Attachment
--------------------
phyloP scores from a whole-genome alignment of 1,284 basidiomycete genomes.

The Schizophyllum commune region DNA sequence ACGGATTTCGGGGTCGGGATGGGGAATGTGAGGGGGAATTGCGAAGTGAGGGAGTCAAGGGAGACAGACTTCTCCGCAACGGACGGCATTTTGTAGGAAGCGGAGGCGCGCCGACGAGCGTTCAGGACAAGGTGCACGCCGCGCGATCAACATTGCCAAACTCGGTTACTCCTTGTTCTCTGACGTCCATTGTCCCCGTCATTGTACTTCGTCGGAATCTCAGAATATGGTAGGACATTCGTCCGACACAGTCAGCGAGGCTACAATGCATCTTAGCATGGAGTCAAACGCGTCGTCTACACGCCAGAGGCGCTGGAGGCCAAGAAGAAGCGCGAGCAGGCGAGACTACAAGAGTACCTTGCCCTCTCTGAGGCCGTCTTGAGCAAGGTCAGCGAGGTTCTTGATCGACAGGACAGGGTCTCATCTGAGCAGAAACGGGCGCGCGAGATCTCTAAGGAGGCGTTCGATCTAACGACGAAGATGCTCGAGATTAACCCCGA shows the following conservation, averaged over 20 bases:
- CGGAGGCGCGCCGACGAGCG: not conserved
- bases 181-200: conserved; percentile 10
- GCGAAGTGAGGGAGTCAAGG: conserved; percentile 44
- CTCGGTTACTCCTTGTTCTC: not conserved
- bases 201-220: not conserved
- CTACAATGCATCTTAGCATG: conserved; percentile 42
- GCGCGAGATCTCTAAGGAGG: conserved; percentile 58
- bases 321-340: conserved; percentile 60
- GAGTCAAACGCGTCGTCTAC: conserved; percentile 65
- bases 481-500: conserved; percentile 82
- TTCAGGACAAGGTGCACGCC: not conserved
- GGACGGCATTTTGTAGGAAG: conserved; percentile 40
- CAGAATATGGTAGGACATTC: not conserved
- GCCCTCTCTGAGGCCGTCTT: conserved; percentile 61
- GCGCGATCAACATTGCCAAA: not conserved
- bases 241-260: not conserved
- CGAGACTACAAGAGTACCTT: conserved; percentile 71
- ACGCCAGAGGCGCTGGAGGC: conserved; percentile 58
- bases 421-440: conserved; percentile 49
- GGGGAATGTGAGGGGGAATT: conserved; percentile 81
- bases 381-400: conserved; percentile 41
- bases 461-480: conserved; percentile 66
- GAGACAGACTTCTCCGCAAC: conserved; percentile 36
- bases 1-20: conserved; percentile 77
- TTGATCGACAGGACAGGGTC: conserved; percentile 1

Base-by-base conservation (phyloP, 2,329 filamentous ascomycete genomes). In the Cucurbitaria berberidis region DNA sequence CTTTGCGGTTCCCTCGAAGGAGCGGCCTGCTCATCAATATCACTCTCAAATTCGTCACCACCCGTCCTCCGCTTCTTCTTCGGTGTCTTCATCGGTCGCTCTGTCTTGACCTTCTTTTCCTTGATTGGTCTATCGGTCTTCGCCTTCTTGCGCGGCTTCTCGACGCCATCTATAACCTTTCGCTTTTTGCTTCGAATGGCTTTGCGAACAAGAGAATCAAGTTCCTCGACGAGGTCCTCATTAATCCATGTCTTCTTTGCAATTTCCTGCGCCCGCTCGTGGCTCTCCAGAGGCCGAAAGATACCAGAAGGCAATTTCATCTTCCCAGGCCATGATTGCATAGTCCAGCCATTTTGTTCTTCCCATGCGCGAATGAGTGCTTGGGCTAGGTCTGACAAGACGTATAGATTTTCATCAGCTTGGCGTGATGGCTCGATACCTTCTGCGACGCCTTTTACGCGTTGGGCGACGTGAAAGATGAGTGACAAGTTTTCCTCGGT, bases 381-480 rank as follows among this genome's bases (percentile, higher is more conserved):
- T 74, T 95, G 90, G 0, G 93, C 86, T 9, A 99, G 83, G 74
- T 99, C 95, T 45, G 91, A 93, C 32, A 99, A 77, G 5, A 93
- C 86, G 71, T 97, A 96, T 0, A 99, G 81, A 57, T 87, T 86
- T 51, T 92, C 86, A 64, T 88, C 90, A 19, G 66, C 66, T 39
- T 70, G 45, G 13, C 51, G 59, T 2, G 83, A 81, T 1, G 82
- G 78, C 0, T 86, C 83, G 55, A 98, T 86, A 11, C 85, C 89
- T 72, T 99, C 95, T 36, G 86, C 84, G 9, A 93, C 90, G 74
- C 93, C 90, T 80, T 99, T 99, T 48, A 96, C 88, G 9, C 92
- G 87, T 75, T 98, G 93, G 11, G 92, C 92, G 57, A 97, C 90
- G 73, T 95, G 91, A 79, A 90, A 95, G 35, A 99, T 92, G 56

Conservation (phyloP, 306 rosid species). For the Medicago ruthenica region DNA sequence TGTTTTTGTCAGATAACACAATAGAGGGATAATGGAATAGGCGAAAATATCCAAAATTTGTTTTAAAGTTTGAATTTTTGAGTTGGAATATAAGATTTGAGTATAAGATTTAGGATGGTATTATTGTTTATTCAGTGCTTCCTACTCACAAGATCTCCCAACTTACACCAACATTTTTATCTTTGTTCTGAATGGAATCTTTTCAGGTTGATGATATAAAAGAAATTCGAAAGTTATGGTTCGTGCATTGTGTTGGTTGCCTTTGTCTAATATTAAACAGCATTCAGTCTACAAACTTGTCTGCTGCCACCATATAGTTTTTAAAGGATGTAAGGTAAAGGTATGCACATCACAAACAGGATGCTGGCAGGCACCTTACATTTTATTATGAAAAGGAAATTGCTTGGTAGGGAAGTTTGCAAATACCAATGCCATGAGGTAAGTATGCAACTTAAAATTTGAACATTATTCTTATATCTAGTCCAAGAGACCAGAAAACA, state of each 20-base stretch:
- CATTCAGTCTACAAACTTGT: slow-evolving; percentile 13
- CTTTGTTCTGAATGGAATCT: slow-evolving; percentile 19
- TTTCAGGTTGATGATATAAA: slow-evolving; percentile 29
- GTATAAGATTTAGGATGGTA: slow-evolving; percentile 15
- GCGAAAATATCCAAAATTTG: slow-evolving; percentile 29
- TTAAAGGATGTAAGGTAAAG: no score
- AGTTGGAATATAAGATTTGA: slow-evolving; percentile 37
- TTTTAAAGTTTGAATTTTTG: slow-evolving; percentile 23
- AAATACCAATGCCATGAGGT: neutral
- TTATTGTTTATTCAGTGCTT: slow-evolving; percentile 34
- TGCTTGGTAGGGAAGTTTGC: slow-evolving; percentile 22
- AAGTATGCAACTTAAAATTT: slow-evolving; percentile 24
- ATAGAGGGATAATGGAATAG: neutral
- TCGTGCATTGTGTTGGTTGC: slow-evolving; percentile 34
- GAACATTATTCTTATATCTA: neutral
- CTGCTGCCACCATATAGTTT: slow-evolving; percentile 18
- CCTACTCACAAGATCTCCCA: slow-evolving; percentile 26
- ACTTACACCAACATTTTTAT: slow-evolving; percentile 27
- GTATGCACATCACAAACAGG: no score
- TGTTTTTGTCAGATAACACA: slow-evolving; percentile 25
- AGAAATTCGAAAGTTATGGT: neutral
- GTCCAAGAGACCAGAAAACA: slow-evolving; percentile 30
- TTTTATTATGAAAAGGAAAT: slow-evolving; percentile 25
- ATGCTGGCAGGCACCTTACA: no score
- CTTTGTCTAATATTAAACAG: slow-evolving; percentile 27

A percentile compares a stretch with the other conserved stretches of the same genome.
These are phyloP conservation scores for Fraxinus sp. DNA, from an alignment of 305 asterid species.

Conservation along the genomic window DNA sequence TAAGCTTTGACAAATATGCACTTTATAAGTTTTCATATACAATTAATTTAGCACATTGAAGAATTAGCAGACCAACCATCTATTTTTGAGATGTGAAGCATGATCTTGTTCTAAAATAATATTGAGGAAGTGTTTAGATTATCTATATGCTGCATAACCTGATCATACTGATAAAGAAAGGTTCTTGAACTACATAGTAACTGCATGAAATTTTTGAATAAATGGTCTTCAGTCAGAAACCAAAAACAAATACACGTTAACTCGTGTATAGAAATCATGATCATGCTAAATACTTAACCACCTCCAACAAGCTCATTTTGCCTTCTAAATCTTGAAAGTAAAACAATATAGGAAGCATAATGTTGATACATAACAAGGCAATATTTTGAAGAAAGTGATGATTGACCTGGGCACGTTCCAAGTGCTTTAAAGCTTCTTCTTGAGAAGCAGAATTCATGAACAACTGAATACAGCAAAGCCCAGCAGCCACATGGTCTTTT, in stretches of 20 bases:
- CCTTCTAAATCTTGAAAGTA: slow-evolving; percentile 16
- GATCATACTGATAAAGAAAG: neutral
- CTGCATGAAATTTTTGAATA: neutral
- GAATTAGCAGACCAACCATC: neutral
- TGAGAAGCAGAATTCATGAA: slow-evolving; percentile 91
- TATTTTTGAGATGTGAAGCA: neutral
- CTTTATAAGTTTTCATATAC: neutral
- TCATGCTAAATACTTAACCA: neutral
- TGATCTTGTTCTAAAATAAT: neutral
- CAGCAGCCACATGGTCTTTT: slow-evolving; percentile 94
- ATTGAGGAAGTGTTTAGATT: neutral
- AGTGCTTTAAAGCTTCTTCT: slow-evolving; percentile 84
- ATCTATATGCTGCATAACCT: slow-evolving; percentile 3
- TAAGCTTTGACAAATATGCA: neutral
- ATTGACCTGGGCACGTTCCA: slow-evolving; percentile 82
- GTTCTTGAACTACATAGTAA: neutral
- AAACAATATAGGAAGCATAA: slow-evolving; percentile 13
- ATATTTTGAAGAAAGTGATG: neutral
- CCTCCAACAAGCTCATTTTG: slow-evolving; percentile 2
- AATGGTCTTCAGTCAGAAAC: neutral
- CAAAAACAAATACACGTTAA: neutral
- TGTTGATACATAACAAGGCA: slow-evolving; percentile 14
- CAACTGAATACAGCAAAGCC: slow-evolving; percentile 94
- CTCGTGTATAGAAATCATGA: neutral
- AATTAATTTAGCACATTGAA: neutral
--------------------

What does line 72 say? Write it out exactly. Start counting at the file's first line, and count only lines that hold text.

- TGAGAAGCAGAATTCATGAA: slow-evolving; percentile 91